-3 ( +3 / -6 )

Shouldn't they try to contact the old man's real son? The old guy's probably confused and still concerned about his son.

2 ( +2 / -0 )

I find a couple things very disturbing about this story. 1) The gall this kid has to rip-off this old man of his life savings, and 2) This old man clearly loves his son a lot, but he doesn't feel the need to call him and ask him if he's in trouble? Good thing the bank employee was suspicious and acted upon his hunch. The world needs more people to step-up when they see something wrong.

4 ( +4 / -0 )

Shouldn't they try to contact the old man's real son?

I wouldn't be too shocked or stunned if he didn't even have a son. These people really should be looked after more carefully.

1 ( +1 / -0 )

This guy who was arrested plays the role of receiving the cash. He 's just a tail of a lizard. You have to catch the guys on top of the pyramid.

2 ( +2 / -0 )

Control freak:

" Well, I certainly hope the son turns up safe. He might be tied to a chair right now with an angry yakuza boss irrate because Masuda has not showed up with the bag yet. "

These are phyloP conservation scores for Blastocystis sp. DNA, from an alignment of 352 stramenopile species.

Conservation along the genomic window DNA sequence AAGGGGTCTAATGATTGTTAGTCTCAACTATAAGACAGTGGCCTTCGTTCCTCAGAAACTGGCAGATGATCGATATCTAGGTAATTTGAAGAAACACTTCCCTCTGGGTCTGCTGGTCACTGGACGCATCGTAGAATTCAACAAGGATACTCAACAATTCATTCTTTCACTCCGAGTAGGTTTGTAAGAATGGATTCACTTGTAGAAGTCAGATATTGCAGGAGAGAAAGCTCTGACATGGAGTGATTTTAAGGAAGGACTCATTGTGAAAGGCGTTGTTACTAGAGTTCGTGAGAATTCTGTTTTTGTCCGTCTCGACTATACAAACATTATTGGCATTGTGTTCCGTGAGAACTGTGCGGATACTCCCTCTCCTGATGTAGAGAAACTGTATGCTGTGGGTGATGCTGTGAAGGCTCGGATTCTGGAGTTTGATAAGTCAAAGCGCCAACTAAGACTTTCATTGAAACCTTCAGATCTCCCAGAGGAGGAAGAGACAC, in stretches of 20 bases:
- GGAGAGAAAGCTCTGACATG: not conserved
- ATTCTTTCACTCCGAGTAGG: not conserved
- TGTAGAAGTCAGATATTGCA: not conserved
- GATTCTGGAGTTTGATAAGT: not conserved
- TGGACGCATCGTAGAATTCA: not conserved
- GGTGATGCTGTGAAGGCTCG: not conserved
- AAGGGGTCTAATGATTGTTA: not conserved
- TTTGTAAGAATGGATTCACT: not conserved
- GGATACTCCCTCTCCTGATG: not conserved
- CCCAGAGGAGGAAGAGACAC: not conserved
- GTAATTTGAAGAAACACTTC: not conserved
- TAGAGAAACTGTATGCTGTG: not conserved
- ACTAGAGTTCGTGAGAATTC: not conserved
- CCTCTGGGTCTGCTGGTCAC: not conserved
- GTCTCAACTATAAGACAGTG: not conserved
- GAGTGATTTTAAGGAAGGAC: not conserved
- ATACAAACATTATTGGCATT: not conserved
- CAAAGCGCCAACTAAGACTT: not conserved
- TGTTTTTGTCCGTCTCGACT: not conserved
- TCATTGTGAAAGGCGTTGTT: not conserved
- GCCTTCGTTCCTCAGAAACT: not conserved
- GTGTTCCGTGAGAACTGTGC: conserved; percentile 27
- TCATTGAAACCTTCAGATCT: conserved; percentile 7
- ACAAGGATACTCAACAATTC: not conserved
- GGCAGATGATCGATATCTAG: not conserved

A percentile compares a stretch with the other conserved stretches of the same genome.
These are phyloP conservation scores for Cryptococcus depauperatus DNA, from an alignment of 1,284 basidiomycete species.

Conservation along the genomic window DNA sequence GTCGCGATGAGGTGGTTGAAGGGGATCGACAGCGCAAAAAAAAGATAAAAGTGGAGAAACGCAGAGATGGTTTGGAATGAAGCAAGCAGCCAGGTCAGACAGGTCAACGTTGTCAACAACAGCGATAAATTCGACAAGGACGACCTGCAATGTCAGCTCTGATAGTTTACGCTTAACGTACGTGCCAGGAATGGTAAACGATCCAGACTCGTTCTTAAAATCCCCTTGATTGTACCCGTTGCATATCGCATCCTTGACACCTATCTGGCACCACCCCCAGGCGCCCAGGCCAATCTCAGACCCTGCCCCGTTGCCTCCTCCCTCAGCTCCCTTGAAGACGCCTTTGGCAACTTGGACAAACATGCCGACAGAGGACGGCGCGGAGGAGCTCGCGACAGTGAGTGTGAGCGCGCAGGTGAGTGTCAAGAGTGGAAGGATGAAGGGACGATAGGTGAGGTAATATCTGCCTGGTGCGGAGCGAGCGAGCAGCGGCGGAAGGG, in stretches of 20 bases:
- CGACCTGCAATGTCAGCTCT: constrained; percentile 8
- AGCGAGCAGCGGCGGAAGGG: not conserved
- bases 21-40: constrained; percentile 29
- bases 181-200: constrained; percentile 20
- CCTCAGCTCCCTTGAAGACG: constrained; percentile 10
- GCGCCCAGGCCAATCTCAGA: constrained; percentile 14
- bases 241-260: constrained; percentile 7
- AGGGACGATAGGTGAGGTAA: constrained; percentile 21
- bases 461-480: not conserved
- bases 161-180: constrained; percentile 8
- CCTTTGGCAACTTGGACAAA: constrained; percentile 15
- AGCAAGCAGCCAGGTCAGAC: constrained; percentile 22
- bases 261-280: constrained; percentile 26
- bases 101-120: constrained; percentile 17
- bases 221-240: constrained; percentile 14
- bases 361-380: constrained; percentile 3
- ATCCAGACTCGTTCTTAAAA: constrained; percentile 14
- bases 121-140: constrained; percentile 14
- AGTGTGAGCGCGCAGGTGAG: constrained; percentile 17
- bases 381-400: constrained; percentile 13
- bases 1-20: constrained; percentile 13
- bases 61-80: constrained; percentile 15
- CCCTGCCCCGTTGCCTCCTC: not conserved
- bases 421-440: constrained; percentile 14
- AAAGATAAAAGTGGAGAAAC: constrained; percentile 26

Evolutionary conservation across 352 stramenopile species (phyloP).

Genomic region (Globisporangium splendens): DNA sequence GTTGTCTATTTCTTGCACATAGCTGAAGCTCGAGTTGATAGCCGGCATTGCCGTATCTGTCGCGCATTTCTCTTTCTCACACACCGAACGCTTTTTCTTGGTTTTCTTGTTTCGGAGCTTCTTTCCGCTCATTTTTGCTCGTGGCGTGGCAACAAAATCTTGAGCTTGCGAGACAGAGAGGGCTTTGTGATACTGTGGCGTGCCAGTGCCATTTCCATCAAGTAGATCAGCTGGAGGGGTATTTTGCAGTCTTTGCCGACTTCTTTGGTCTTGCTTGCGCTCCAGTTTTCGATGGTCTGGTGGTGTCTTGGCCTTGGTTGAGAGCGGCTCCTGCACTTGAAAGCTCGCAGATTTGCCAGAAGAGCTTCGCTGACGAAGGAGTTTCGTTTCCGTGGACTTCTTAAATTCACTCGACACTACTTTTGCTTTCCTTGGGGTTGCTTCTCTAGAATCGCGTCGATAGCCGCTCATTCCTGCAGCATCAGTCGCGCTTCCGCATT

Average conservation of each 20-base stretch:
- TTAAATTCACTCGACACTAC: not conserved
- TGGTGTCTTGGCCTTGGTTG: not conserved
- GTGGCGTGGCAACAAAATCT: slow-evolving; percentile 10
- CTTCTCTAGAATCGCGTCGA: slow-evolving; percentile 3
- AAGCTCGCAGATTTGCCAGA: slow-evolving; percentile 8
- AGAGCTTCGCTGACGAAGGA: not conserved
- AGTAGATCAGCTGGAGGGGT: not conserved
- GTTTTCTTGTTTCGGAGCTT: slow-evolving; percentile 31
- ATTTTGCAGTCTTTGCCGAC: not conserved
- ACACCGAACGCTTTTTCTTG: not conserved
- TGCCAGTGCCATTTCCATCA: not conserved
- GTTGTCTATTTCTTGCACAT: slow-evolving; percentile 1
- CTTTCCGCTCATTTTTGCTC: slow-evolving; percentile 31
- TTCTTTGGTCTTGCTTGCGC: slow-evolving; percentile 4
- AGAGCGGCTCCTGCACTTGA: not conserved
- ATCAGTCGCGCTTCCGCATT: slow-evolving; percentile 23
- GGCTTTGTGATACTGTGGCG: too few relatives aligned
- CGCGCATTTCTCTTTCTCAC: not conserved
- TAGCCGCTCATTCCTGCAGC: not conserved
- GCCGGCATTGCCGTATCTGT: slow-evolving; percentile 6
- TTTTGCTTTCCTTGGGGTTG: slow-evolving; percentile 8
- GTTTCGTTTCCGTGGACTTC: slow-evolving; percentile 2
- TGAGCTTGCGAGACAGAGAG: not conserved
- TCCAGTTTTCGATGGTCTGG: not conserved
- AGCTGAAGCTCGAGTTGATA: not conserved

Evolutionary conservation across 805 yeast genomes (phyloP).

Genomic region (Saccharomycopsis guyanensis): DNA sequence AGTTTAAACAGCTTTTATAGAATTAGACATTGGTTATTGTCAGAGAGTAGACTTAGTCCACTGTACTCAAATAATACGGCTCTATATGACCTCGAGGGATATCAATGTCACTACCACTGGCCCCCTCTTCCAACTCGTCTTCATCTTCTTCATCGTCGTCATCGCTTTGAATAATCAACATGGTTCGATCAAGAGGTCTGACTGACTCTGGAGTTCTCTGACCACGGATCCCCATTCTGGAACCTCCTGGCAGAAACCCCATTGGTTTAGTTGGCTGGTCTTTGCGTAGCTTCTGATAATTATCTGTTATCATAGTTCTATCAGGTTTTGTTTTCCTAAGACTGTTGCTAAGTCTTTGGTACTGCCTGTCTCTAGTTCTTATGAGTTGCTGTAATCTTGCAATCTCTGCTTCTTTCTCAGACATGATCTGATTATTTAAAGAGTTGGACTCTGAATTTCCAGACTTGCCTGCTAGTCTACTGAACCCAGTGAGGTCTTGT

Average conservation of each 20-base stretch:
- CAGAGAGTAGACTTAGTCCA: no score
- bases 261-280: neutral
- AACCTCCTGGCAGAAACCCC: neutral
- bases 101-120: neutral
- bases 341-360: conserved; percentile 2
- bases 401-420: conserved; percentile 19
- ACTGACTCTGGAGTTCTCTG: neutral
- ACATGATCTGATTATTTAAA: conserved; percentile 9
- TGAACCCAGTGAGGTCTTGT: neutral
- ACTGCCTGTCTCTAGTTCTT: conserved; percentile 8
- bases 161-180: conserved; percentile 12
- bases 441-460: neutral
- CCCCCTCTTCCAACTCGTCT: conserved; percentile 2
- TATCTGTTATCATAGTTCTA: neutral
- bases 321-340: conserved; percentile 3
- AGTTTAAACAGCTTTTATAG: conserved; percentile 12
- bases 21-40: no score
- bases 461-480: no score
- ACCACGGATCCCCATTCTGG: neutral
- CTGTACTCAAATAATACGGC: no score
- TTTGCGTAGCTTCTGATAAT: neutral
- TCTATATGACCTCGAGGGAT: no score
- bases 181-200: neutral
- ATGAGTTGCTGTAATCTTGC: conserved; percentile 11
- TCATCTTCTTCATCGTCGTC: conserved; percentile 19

I´d say the existance of the Easter Bunny has a higher probability rate.

2 ( +3 / -1 )

91-year-old man's mind is not as sharp as you think..please give some leeway

9 ( +10 / -1 )

a man identified as Kuniaki Masuda showed up and said he was a colleague of the man’s son.

So it's not that the thought he was his son.

Let's see how hale and hearty y'all are at 91.

9 ( +9 / -0 )

It would seem that getting away with this kind of scam in Japan is like shooting fish in a barrel. My MIL nearly fell for a scam like this and she sees her son every day of the week. Well done that bank employee for questioning the withdrawal.

3 ( +3 / -0 )